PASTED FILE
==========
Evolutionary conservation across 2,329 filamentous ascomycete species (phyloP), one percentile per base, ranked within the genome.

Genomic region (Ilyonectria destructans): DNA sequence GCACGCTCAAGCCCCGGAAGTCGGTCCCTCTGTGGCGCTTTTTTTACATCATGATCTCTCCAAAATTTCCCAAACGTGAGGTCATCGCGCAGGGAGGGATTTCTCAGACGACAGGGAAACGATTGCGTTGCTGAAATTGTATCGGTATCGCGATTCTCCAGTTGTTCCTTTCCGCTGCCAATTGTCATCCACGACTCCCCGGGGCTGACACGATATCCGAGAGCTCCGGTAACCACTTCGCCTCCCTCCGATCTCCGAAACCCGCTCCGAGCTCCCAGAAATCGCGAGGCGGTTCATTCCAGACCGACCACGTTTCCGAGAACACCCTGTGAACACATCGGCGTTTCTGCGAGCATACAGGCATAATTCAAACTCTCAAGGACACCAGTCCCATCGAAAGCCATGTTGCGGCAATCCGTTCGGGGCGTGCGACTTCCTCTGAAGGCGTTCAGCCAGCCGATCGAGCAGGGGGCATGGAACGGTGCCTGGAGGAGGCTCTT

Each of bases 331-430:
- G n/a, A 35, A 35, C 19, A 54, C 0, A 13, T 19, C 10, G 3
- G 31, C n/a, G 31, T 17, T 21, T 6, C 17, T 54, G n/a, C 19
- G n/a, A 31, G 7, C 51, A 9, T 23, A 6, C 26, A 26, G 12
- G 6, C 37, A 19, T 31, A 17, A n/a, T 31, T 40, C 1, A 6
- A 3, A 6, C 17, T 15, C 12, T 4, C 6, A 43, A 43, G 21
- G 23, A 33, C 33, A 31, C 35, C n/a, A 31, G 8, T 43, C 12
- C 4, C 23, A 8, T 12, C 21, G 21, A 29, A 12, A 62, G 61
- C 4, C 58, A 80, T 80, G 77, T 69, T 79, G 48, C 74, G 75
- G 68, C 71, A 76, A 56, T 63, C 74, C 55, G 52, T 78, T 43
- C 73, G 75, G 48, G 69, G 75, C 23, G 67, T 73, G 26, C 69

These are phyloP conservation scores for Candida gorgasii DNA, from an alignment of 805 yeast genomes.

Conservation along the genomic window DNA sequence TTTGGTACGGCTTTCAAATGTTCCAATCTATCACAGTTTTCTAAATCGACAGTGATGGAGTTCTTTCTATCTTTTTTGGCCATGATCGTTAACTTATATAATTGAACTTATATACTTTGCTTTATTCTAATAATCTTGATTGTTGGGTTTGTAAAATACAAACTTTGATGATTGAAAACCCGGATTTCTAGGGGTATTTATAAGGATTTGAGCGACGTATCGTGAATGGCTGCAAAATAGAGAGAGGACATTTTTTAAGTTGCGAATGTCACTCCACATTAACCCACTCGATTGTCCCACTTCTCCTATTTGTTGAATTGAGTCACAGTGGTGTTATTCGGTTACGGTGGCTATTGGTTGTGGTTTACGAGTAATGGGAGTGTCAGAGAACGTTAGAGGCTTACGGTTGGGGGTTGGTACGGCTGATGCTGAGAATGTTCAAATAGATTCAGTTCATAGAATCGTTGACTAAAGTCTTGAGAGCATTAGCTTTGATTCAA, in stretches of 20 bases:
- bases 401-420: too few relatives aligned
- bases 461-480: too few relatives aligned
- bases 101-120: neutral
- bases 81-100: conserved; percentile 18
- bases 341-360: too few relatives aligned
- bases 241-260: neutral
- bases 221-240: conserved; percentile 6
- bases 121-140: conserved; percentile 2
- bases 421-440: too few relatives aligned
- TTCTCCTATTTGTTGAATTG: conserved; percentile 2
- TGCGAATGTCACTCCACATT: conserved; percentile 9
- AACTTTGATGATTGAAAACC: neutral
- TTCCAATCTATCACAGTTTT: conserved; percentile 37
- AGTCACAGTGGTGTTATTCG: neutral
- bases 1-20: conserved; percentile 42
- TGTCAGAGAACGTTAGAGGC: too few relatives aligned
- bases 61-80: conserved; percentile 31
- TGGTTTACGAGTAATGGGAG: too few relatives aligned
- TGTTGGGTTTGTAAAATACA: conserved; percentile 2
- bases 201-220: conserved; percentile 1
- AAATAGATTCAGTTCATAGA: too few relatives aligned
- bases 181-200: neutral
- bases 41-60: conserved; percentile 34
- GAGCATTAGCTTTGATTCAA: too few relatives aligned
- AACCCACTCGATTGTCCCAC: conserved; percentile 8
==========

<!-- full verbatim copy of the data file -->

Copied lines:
Evolutionary conservation across 2,329 filamentous ascomycete species (phyloP), one percentile per base, ranked within the genome.

Genomic region (Ilyonectria destructans): DNA sequence GCACGCTCAAGCCCCGGAAGTCGGTCCCTCTGTGGCGCTTTTTTTACATCATGATCTCTCCAAAATTTCCCAAACGTGAGGTCATCGCGCAGGGAGGGATTTCTCAGACGACAGGGAAACGATTGCGTTGCTGAAATTGTATCGGTATCGCGATTCTCCAGTTGTTCCTTTCCGCTGCCAATTGTCATCCACGACTCCCCGGGGCTGACACGATATCCGAGAGCTCCGGTAACCACTTCGCCTCCCTCCGATCTCCGAAACCCGCTCCGAGCTCCCAGAAATCGCGAGGCGGTTCATTCCAGACCGACCACGTTTCCGAGAACACCCTGTGAACACATCGGCGTTTCTGCGAGCATACAGGCATAATTCAAACTCTCAAGGACACCAGTCCCATCGAAAGCCATGTTGCGGCAATCCGTTCGGGGCGTGCGACTTCCTCTGAAGGCGTTCAGCCAGCCGATCGAGCAGGGGGCATGGAACGGTGCCTGGAGGAGGCTCTT

Each of bases 331-430:
- G n/a, A 35, A 35, C 19, A 54, C 0, A 13, T 19, C 10, G 3
- G 31, C n/a, G 31, T 17, T 21, T 6, C 17, T 54, G n/a, C 19
- G n/a, A 31, G 7, C 51, A 9, T 23, A 6, C 26, A 26, G 12
- G 6, C 37, A 19, T 31, A 17, A n/a, T 31, T 40, C 1, A 6
- A 3, A 6, C 17, T 15, C 12, T 4, C 6, A 43, A 43, G 21
- G 23, A 33, C 33, A 31, C 35, C n/a, A 31, G 8, T 43, C 12
- C 4, C 23, A 8, T 12, C 21, G 21, A 29, A 12, A 62, G 61
- C 4, C 58, A 80, T 80, G 77, T 69, T 79, G 48, C 74, G 75
- G 68, C 71, A 76, A 56, T 63, C 74, C 55, G 52, T 78, T 43
- C 73, G 75, G 48, G 69, G 75, C 23, G 67, T 73, G 26, C 69

These are phyloP conservation scores for Candida gorgasii DNA, from an alignment of 805 yeast genomes.

Conservation along the genomic window DNA sequence TTTGGTACGGCTTTCAAATGTTCCAATCTATCACAGTTTTCTAAATCGACAGTGATGGAGTTCTTTCTATCTTTTTTGGCCATGATCGTTAACTTATATAATTGAACTTATATACTTTGCTTTATTCTAATAATCTTGATTGTTGGGTTTGTAAAATACAAACTTTGATGATTGAAAACCCGGATTTCTAGGGGTATTTATAAGGATTTGAGCGACGTATCGTGAATGGCTGCAAAATAGAGAGAGGACATTTTTTAAGTTGCGAATGTCACTCCACATTAACCCACTCGATTGTCCCACTTCTCCTATTTGTTGAATTGAGTCACAGTGGTGTTATTCGGTTACGGTGGCTATTGGTTGTGGTTTACGAGTAATGGGAGTGTCAGAGAACGTTAGAGGCTTACGGTTGGGGGTTGGTACGGCTGATGCTGAGAATGTTCAAATAGATTCAGTTCATAGAATCGTTGACTAAAGTCTTGAGAGCATTAGCTTTGATTCAA, in stretches of 20 bases:
- bases 401-420: too few relatives aligned
- bases 461-480: too few relatives aligned
- bases 101-120: neutral
- bases 81-100: conserved; percentile 18
- bases 341-360: too few relatives aligned
- bases 241-260: neutral
- bases 221-240: conserved; percentile 6
- bases 121-140: conserved; percentile 2
- bases 421-440: too few relatives aligned
- TTCTCCTATTTGTTGAATTG: conserved; percentile 2
- TGCGAATGTCACTCCACATT: conserved; percentile 9
- AACTTTGATGATTGAAAACC: neutral
- TTCCAATCTATCACAGTTTT: conserved; percentile 37
- AGTCACAGTGGTGTTATTCG: neutral
- bases 1-20: conserved; percentile 42
- TGTCAGAGAACGTTAGAGGC: too few relatives aligned
- bases 61-80: conserved; percentile 31
- TGGTTTACGAGTAATGGGAG: too few relatives aligned
- TGTTGGGTTTGTAAAATACA: conserved; percentile 2
- bases 201-220: conserved; percentile 1
- AAATAGATTCAGTTCATAGA: too few relatives aligned
- bases 181-200: neutral
- bases 41-60: conserved; percentile 34
- GAGCATTAGCTTTGATTCAA: too few relatives aligned
- AACCCACTCGATTGTCCCAC: conserved; percentile 8